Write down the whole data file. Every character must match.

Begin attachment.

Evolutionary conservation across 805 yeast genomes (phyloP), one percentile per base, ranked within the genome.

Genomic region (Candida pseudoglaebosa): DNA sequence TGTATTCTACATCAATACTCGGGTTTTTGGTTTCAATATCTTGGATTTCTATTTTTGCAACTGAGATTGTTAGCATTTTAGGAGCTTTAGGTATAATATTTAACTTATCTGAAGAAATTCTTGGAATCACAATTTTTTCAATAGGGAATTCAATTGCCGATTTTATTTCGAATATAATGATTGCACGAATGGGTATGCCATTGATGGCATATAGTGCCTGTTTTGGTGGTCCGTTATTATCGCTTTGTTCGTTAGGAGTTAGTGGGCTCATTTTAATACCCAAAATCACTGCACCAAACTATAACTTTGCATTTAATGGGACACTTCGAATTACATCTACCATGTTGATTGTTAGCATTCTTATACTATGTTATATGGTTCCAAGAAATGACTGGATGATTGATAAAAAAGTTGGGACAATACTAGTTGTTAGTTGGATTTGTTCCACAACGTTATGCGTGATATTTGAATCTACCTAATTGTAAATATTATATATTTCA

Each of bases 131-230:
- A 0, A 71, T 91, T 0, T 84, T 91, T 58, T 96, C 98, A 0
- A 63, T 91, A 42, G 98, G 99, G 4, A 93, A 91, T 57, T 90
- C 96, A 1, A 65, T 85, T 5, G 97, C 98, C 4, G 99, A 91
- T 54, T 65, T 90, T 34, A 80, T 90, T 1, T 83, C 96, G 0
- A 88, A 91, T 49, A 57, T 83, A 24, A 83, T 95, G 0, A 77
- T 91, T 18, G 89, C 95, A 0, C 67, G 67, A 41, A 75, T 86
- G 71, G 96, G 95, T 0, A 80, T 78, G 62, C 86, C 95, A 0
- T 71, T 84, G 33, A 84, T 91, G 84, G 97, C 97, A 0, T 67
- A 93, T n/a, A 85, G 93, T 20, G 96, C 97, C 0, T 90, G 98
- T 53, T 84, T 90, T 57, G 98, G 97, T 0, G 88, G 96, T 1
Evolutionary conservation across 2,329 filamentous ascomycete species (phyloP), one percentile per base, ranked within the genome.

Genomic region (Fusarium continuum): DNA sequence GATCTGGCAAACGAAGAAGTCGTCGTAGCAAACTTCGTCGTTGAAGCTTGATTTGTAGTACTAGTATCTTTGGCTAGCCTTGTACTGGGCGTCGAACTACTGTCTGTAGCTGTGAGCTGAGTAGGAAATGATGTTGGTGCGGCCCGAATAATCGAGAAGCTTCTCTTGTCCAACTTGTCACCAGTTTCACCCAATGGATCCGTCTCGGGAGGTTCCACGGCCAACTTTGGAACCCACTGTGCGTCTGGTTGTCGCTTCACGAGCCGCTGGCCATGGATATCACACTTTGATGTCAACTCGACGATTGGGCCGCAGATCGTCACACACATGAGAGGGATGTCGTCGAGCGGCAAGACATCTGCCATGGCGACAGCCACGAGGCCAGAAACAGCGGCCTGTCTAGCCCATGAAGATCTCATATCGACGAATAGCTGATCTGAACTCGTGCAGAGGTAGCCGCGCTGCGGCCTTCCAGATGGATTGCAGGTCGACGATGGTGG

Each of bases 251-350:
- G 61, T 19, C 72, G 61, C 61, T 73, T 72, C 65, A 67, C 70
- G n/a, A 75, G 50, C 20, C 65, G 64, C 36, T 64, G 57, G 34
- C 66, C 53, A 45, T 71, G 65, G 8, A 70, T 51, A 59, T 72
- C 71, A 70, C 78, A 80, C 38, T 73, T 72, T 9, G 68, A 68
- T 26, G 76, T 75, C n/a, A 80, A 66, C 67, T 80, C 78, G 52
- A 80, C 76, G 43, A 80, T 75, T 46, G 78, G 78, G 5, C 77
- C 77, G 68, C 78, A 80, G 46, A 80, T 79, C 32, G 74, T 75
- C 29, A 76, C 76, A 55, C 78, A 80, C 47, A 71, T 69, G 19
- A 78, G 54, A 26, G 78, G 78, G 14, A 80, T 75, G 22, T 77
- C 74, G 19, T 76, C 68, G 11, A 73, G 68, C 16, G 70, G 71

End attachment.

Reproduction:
Evolutionary conservation across 805 yeast genomes (phyloP), one percentile per base, ranked within the genome.

Genomic region (Candida pseudoglaebosa): DNA sequence TGTATTCTACATCAATACTCGGGTTTTTGGTTTCAATATCTTGGATTTCTATTTTTGCAACTGAGATTGTTAGCATTTTAGGAGCTTTAGGTATAATATTTAACTTATCTGAAGAAATTCTTGGAATCACAATTTTTTCAATAGGGAATTCAATTGCCGATTTTATTTCGAATATAATGATTGCACGAATGGGTATGCCATTGATGGCATATAGTGCCTGTTTTGGTGGTCCGTTATTATCGCTTTGTTCGTTAGGAGTTAGTGGGCTCATTTTAATACCCAAAATCACTGCACCAAACTATAACTTTGCATTTAATGGGACACTTCGAATTACATCTACCATGTTGATTGTTAGCATTCTTATACTATGTTATATGGTTCCAAGAAATGACTGGATGATTGATAAAAAAGTTGGGACAATACTAGTTGTTAGTTGGATTTGTTCCACAACGTTATGCGTGATATTTGAATCTACCTAATTGTAAATATTATATATTTCA

Each of bases 131-230:
- A 0, A 71, T 91, T 0, T 84, T 91, T 58, T 96, C 98, A 0
- A 63, T 91, A 42, G 98, G 99, G 4, A 93, A 91, T 57, T 90
- C 96, A 1, A 65, T 85, T 5, G 97, C 98, C 4, G 99, A 91
- T 54, T 65, T 90, T 34, A 80, T 90, T 1, T 83, C 96, G 0
- A 88, A 91, T 49, A 57, T 83, A 24, A 83, T 95, G 0, A 77
- T 91, T 18, G 89, C 95, A 0, C 67, G 67, A 41, A 75, T 86
- G 71, G 96, G 95, T 0, A 80, T 78, G 62, C 86, C 95, A 0
- T 71, T 84, G 33, A 84, T 91, G 84, G 97, C 97, A 0, T 67
- A 93, T n/a, A 85, G 93, T 20, G 96, C 97, C 0, T 90, G 98
- T 53, T 84, T 90, T 57, G 98, G 97, T 0, G 88, G 96, T 1
Evolutionary conservation across 2,329 filamentous ascomycete species (phyloP), one percentile per base, ranked within the genome.

Genomic region (Fusarium continuum): DNA sequence GATCTGGCAAACGAAGAAGTCGTCGTAGCAAACTTCGTCGTTGAAGCTTGATTTGTAGTACTAGTATCTTTGGCTAGCCTTGTACTGGGCGTCGAACTACTGTCTGTAGCTGTGAGCTGAGTAGGAAATGATGTTGGTGCGGCCCGAATAATCGAGAAGCTTCTCTTGTCCAACTTGTCACCAGTTTCACCCAATGGATCCGTCTCGGGAGGTTCCACGGCCAACTTTGGAACCCACTGTGCGTCTGGTTGTCGCTTCACGAGCCGCTGGCCATGGATATCACACTTTGATGTCAACTCGACGATTGGGCCGCAGATCGTCACACACATGAGAGGGATGTCGTCGAGCGGCAAGACATCTGCCATGGCGACAGCCACGAGGCCAGAAACAGCGGCCTGTCTAGCCCATGAAGATCTCATATCGACGAATAGCTGATCTGAACTCGTGCAGAGGTAGCCGCGCTGCGGCCTTCCAGATGGATTGCAGGTCGACGATGGTGG

Each of bases 251-350:
- G 61, T 19, C 72, G 61, C 61, T 73, T 72, C 65, A 67, C 70
- G n/a, A 75, G 50, C 20, C 65, G 64, C 36, T 64, G 57, G 34
- C 66, C 53, A 45, T 71, G 65, G 8, A 70, T 51, A 59, T 72
- C 71, A 70, C 78, A 80, C 38, T 73, T 72, T 9, G 68, A 68
- T 26, G 76, T 75, C n/a, A 80, A 66, C 67, T 80, C 78, G 52
- A 80, C 76, G 43, A 80, T 75, T 46, G 78, G 78, G 5, C 77
- C 77, G 68, C 78, A 80, G 46, A 80, T 79, C 32, G 74, T 75
- C 29, A 76, C 76, A 55, C 78, A 80, C 47, A 71, T 69, G 19
- A 78, G 54, A 26, G 78, G 78, G 14, A 80, T 75, G 22, T 77
- C 74, G 19, T 76, C 68, G 11, A 73, G 68, C 16, G 70, G 71